Sean Dyche hoping to add to Watford misery

Clarets boss Sean Dyche takes no pleasure in Watford’s current malaise, but he hopes to deepen the gloom tonight.

Tuesday, 3rd December 2013, 8:10 am
Head-to-head: Sean Dyche comes up against former club Watford and their manager Gianfranco Zola tonight

Dyche was replaced as Hornets boss last summer, with the Pozzo family completing a takeover and installing Gianfranco Zola as manager.

Zola took Watford to the play-off final last term, losing out to Crystal Palace at Wembley, and hopes were high again this term.

But Yeovil Town inflicted a shock fourth-successive home defeat on Saturday, and Watford are without a win in six, having slipped out of the top six, down to 10th, 12 points adrift of Burnley in second place.

But Dyche is not going to gloat at how things have turned out, and he admitted he hasn’t given it a second thought: “Genuinely not, and I mean that sincerely. If you ask my family, friends - I’m just not built that way.

“I’ve enjoyed every experience I’ve had in football.

“I had my worst time as a player at Bristol City but there’s no angle when I go back there, there’s no angle to my thoughts on the club.

“I actually learnt more in two years there than I probably did for the rest of my career to be honest through having a real tough time.

“But I had a great time at Watford. I remember the good things about what my career was as a player and as a coach and manager but I focus on what we’re doing here and I’m enjoying every day that goes by at Burnley Football Club.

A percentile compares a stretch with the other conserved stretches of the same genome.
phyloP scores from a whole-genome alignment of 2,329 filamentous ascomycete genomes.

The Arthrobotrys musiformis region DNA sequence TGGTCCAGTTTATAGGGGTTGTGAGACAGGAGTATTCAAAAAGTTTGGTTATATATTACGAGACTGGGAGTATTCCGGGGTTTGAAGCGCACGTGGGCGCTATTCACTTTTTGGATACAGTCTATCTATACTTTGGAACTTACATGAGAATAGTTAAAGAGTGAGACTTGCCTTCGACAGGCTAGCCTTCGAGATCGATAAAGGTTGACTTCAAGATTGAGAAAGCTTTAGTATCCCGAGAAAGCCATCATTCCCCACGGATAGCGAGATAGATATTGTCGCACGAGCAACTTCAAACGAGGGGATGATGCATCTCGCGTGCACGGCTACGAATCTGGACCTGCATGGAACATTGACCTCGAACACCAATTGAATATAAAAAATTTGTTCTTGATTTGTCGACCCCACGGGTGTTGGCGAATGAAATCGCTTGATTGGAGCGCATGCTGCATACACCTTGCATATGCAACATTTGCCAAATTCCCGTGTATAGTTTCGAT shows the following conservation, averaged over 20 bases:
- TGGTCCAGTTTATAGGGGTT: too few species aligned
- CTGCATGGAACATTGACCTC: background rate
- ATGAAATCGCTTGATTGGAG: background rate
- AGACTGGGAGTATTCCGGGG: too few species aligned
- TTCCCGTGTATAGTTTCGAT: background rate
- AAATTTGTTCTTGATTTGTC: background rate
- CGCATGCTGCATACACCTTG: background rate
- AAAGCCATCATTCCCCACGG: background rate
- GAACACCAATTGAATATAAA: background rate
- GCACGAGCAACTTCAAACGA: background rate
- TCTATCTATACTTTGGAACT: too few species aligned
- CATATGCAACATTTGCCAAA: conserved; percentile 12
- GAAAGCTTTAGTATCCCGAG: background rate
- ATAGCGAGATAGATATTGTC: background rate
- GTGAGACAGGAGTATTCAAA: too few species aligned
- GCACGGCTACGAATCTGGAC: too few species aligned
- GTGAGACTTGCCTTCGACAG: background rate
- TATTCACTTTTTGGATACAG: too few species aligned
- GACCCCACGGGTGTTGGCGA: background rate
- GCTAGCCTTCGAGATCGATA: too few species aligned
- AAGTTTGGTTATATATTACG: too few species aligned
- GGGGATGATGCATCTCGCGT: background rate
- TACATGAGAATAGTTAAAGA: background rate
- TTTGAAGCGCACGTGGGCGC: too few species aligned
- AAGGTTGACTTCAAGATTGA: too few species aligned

“The challenges are obvious, you’ll have seen that with what’s gone on in the market over the last couple of weeks with the changes in managers.

“I’m part of that, but I enjoy that challenge. I think every manager does to be honest.”

Dyche is just focusing on getting his team to, as he likes to say, “go hard” from the first whistle tonight, after a slow start in the defeat at Huddersfield Town on Saturday, a first defeat in 13 league games: “We’ve spoken about it to the players before the last few games.

“After six or seven games it’s ‘good old Burnley’, after 10 it’s like ‘they seem to be doing a bit’, you get to 16 people say ‘hang on, these are decent’ and they take you even more seriously.

“That’s been on show. They (Huddersfield) came out very hard, pressed us and made it difficult for us, we didn’t use the ball cleverly, we didn’t extend the pitch enough if I’m honest.

“The second half was completely different. Not just the energy but the quality and the delivery.

“We created enough chances I thought to get back even despite the decisions that went against us.

“But it’s a reminder to us how tough this division is. We know that anyway.

“We’re still right up there and we’re deserving of the position we’re in so it’s important we re-focus on what we’re about and get ready to deliver from the first whistle because we’re up there for a reason - because we’re a good side.

“They (Huddersfield) raised their levels and in the second half when we started to raise ours again we showed what a good side we are.”

He added: “First things first, our team has to be mentally ready and understanding of what teams are trying to do.

“We’re up there for a reason and we’ve got to be ready for teams being at you and playing and passing and scoring goals.

“The second half was back to where we are, back to what we can do, back to what we can achieve pretty much but by then it was pretty difficult because the big decisions had gone against us.

“But we have to bring that second half into the next performance.”